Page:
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Is there anything Meagan McNicholas can’t do?

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Is there anything Meagan McNicholas can’t do?

Illinois' Meagan McNicholas (center) cheers on her team from the sideline during the game against Indiana at State Farm Center on Saturday, February 25.

Illinois' Meagan McNicholas (center) cheers on her team from the sideline during the game against Indiana at State Farm Center on Saturday, February 25.

Austin Yattoni

Illinois' Meagan McNicholas (center) cheers on her team from the sideline during the game against Indiana at State Farm Center on Saturday, February 25.

Austin Yattoni

Austin Yattoni

Illinois' Meagan McNicholas (center) cheers on her team from the sideline during the game against Indiana at State Farm Center on Saturday, February 25.

By Jacob Diaz, Staff writer

A track star, an outgoing leader, a guard on the basketball team, a soccer player, a nuclear engineer, a prospective medical student, a gym rat and a valedictorian.

It sounds like it could be the cast of a John Hughes coming-of-age film.

But if that movie was shot at Rochester High School last year, it would have been a one-woman show, and that woman would have been Meagan McNicholas.

McNicholas, now a freshman in Engineering, was a three-sport athlete at Rochester. She received offers to play both track and basketball in college; however, McNicholas never fell behind in her academics. In fact, she excelled in them.

“(My sports) were in three different seasons,” McNicholas said. “But I actually graduated valedictorian of my class, which was a big thing for me. I knew coming into senior year that I had a shot to do that, and knowing that helped me stay on top of my school stuff.”

While she admitted that her senior year schedule — which involved sleeping from midnight until 3 a.m. after basketball games before waking up to finish her homework before school — was an unhealthy way of life, the results are hard to dispute. McNicholas found time for three sports in her busy schedule and did well enough to receive scholarship offers in her sport of choice.

Heading into her final year at Rochester, McNicholas had her heart set on running track in college. But as the year went on, she had a change of heart.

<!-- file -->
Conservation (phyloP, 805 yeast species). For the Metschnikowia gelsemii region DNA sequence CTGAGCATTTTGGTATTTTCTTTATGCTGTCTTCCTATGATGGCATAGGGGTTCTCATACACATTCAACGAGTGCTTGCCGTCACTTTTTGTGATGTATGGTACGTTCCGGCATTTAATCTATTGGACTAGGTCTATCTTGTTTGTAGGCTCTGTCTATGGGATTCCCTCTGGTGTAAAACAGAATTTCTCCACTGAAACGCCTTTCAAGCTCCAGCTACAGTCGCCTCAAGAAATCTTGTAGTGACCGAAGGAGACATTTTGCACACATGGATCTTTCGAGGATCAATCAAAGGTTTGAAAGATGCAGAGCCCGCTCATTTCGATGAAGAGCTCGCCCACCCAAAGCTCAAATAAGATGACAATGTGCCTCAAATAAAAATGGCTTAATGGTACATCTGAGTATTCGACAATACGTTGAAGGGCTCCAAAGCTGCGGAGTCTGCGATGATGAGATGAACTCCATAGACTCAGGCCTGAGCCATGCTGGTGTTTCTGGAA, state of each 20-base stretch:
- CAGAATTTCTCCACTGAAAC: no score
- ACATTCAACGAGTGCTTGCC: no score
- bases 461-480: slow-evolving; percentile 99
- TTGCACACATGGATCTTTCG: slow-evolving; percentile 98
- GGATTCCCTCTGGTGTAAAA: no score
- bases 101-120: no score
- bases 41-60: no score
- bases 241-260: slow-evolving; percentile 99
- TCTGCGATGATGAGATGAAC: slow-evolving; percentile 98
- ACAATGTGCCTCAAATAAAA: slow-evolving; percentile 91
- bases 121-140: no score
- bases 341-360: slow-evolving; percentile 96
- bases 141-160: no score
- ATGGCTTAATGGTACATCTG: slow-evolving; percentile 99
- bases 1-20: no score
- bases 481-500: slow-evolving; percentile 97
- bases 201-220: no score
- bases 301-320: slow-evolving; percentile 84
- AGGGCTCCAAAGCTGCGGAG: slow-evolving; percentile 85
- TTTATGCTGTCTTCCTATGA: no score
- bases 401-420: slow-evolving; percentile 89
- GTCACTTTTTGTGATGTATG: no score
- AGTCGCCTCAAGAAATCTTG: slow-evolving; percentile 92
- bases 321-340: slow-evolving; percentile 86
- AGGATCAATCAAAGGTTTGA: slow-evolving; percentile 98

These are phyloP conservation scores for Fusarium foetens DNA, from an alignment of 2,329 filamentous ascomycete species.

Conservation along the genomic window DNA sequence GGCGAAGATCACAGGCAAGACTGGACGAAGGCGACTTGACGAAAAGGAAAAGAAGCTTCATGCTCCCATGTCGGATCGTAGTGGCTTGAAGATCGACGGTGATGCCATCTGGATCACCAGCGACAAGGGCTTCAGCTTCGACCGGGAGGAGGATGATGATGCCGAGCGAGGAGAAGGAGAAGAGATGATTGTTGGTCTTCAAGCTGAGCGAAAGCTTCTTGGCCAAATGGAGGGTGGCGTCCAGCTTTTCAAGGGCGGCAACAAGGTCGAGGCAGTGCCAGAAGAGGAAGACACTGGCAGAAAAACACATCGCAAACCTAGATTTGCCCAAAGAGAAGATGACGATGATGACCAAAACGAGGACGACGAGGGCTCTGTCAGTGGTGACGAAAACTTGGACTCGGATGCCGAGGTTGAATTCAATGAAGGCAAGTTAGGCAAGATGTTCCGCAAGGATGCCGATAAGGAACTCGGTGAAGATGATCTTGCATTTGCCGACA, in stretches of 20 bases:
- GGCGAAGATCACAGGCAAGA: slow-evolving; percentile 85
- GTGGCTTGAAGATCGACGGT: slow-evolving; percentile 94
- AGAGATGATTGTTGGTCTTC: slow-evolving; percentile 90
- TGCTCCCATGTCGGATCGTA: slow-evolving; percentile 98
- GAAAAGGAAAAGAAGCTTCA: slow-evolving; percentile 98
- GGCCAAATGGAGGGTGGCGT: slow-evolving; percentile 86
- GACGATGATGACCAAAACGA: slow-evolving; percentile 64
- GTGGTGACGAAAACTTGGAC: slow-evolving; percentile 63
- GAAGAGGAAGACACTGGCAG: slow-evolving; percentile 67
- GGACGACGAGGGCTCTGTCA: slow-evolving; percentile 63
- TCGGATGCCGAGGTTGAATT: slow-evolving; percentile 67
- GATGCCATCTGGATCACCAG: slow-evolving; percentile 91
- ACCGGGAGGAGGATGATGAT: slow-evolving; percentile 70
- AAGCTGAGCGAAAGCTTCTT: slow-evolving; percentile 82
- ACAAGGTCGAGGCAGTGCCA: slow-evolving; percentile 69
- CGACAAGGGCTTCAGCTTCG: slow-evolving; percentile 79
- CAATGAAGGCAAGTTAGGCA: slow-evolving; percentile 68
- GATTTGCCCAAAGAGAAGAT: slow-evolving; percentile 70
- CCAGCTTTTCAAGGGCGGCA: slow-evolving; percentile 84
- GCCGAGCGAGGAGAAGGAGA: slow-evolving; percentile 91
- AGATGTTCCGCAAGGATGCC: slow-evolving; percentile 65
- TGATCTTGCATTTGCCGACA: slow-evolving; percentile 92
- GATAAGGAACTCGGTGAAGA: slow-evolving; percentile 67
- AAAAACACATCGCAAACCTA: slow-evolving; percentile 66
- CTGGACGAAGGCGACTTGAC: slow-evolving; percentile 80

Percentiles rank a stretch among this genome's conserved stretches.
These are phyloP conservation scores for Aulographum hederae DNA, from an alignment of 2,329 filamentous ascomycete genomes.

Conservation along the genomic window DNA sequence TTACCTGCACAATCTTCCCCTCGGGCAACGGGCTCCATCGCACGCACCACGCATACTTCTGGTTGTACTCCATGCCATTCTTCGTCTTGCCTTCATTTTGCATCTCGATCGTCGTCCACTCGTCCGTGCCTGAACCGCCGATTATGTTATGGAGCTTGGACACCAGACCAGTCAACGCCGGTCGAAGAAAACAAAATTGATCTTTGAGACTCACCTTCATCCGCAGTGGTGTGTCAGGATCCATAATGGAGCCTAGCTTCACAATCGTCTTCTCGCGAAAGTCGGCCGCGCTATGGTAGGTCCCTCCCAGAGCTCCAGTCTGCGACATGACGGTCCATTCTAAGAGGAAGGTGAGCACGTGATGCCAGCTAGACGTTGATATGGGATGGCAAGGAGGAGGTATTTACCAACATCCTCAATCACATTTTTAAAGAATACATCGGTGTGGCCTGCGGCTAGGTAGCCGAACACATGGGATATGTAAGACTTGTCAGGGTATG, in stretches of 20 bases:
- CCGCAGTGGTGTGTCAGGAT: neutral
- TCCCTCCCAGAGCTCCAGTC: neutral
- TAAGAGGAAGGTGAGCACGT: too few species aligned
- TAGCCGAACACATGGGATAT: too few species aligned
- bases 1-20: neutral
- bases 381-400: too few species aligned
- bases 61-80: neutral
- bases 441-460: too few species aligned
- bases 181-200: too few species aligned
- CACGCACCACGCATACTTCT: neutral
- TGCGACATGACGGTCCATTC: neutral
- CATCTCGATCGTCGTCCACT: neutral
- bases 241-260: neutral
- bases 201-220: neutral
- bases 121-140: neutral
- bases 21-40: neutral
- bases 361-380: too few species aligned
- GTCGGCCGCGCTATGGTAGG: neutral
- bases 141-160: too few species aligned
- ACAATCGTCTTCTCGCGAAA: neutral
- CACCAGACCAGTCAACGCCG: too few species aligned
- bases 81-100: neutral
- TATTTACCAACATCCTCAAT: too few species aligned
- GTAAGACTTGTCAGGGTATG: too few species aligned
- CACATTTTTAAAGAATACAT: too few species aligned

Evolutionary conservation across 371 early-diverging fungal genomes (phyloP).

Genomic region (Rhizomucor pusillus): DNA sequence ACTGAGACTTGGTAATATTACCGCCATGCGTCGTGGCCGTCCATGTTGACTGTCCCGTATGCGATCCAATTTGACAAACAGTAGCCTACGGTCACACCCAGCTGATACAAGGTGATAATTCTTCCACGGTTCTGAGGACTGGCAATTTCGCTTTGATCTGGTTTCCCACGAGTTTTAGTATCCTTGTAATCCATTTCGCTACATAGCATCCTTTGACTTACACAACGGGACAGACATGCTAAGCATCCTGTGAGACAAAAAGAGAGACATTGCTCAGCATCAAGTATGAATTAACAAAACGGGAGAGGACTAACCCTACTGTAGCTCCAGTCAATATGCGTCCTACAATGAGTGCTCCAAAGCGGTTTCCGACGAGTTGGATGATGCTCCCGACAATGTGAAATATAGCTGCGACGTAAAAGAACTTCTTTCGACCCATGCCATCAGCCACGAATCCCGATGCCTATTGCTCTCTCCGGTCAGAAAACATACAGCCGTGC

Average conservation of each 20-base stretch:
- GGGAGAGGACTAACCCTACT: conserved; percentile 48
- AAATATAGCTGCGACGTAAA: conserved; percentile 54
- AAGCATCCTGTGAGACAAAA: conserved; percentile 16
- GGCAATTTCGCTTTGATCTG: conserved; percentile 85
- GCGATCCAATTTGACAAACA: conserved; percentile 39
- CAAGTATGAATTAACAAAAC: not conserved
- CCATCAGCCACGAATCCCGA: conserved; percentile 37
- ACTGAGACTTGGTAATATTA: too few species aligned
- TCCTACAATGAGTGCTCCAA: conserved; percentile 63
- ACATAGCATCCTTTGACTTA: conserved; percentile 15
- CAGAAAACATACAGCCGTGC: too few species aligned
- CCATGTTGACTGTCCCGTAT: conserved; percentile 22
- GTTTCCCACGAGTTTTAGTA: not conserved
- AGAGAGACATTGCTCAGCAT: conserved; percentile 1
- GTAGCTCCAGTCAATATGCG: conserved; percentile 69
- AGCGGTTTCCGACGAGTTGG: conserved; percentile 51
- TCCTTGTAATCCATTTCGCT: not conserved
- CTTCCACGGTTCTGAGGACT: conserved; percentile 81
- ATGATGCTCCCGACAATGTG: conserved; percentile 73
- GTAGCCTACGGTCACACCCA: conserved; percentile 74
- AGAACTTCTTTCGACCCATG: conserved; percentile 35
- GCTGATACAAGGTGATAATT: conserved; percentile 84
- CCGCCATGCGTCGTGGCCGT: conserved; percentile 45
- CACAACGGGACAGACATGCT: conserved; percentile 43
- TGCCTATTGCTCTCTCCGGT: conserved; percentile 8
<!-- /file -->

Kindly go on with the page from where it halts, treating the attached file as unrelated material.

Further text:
“I was set on running in college until senior year when I realized ‘I don’t really like this that much,’” McNicholas said. “I had kind of put basketball on the backburner because I knew that I could run somewhere better; I knew academics were going to be a big thing for me.”

McNicholas told her coach to find her a spot on a basketball team somewhere, fully aware of how late she was to the recruiting process.

She knew that the best she could hope for was a walk-on spot, and she almost took one at Eastern Illinois. But after conferring with her family, she decided the academic opportunity at Illinois was too good to pass up.

“I got into the engineering program (at Illinois),” McNicholas said. “And my dad was like, ‘you’re going to need to get a job someday, and you’re gonna be about as set up as you can be there.’”

And so she arrived on campus in the fall, her schedule, once chock-full of as many athletics and academics as she could handle, looked rather bare.

McNicholas began life as something she had never been before — an average student.

The freshman said she had no issues adjusting to the college workload, but despite all the extra time she had, she began reverting to her senior year sleep schedule. With all her newfound time, McNicholas gravitated toward activities many of her peers enjoyed. She went to class, joined a sorority, hit the gym regularly, but still felt like something was missing.

“I was kind of mad for a while,” McNicholas said. “I want to play sports; I don’t want to just hang out. What am I gonna do?”

Luckily for her, McNicholas had the right team behind her. Derek Leonard, Rochester’s head football coach, who coaches her younger brother, put in a good word on Meagan’s behalf with then-Illinois women’s basketball head coach Matt Bollant.

This culminated in an interesting walk home for McNicholas from chemistry class one day.

“Coach Bollant got my number and called me, and I thought it was a joke,” McNicholas said.

“When he called me, I remember I was outside chemistry and I was like, ‘Who is this?’ I was really confused.”

McNicholas tried out for a spot on the team shortly after. She was apprehensive heading into the tryout; while she had kept relatively in shape, it had been a long time since she had stepped on a court.

The tryout was, however, a success, and McNicholas joined the team as a walk-on in early December, just after the season started.

She made her debut against Fort Wayne on Dec. 2, 2016, playing one minute in front of the State Farm Center crowd.

But before she hit the floor, before she even entered the arena as a player, she had to go through something that all walk-ons go through.